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The Summer Soulstice
By John Hunt

The other day, my neighbor managed to stop me in my tracks as I walked the twenty feet from my air conditioned car to my air conditioned house. Entrapping me in the midst of a muggy summer day is, in and of itself, grounds for a lawsuit; but then he proceeds to commit the unpardonable faux pas of asking me the most inanely perplexing question of all time: "Hot enough for yaí?"

Now, I consider myself a man of average intelligence, capable of performing basic reasoning and rudimentary mathematical computations, but Iíve never quite been able to answer that question. No, I rather prefer when my flesh melts off my body and burst into flames, thank you.

Fortunately, I handled the situation with a tad more grace than that before dashing into the subzero indoor climate of my house. Before long, I glued myself to the weather channel to see what malady the next twenty-four hours would bring.

I confess, Iím a weather junkie. I catch the weather forecast everyday, several times a day. Each evening, as I head off to work a twelve-hour night shift, I watch the 5PM news, which includes the much-anticipated-if-not-vastly-overrated seven-day forecast. I listen to talk-radioís version of the same forecast on the way to work, and then, if Iím really lucky, catch the nightly weather foretelling there, too.

In the morning, I listen to another talk-radioís fictional account of the upcoming climate, grab a newspaper (with an entire page allegedly devoted to the dayís weather) and again peruse the Weather Channel in the hopes that somehow, the weathermen uncovered some pearl of prognostication overnight.

I have weatherchannel.com bookmarked on my computer, and I own a weather radio, which, sadly, fails to pick up a signal. If my wife would let me, Iím sure I would install one of those home weather stations (you know, the kind that monitors temperature, barometric pressure, and American Idol results) and spend our annual summer vacation "storm-chasing" tornados in Kansas Ė or at least watching someone else do it on TV.

Yep, on any given day, I faithfully endure all that sensory overload Ė while my wife and kids endure my fastidious meteorological obsession - only to discover that every single forecast is almost entirely wrong.

Jesus once said, "You know how to interpret the appearance of the sky, but you cannot interpret the signs of the times." (Matthew 16:3 NIV)

I marvel that in the two thousand plus years since Jesus spoke these words, technological advances only seem to marginally improve weather forecasting; and we, as spiritual meteorologists, often woefully misinterpret the signs.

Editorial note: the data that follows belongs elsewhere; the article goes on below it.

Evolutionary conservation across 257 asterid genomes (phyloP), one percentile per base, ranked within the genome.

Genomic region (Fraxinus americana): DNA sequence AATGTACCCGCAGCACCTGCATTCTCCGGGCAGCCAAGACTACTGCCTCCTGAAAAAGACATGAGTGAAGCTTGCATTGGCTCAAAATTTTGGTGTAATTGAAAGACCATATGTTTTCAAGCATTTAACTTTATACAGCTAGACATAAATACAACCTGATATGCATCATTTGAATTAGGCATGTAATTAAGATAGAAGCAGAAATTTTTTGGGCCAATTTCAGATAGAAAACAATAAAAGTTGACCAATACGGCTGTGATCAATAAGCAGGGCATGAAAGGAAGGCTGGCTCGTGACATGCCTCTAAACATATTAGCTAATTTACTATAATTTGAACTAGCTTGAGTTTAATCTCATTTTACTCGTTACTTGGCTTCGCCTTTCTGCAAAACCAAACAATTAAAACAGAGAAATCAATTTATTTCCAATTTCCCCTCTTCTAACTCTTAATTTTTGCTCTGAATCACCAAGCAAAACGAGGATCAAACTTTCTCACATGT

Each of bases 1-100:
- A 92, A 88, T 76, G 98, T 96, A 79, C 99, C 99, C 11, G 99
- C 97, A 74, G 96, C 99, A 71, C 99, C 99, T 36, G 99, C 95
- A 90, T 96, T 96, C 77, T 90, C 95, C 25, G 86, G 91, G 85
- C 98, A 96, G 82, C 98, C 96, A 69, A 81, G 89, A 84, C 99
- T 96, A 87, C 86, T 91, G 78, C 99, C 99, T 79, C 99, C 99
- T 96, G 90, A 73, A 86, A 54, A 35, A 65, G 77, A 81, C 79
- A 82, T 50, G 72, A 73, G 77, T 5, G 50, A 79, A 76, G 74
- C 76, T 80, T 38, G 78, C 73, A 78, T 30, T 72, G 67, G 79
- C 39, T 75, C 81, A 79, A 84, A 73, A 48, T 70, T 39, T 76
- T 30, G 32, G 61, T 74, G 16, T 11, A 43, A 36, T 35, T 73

The impetus to my meteorological preoccupation this time of year begins with the Summer Solstice on June 21st Ė the celestial event that ushers in the arrival of summer in the Northern Hemisphere. The word solstice literally means, "standing still." Simply defined, itís the point at which the earthís axis stops tilting one way and begins to tilt the other way, while the sunís appearance in the sky "stands still" and ceases its gradual northerly or southerly ascent toward the respective poles.

This brings my relationship to God to mind. Sometimes, in the midst of my walk with Christ, I have trouble seeing the forest for the trees. I find myself pausing for grandiose events to reveal Godís will, while He longs to show me His infinite plan in everyday life.

I refer to my condition as a spiritual soulstice. If Iím not careful, I find myself "standing still," waiting for a sign of Godís direction, while He desires to use me in significant ways everyday. You see, we all encounter individuals and circumstances in which God can use us on a daily basis. Whether it be the financially-strapped widow living next door, the surly coworker whose life is riddled with pain, or the checkout clerk who is lost and in need of God, we run across these individuals every day. So while I wait for a sign Ė maybe a book deal or some chance encounter with an eager publisher Ė Iíve already missed it. Theyíre as plain as the approaching rain clouds.

I look toward the sky and grab my umbrella as I rush out the door. Invariably, Iíll need it Ė the meteorologist predicted another cloudless, sunny day. In any case, I already know the dayís forecast; itís one that faces us all each and every day:

80-90% chance Iíll meet someone in need.

100% chance Iíll come across someone who needs Jesus.
John Hunt is a freelance writer and professional amateur meteorologist living near the windy city of Chicago, Illinois. Sadly, he has never chased tornadoes in Kansas.


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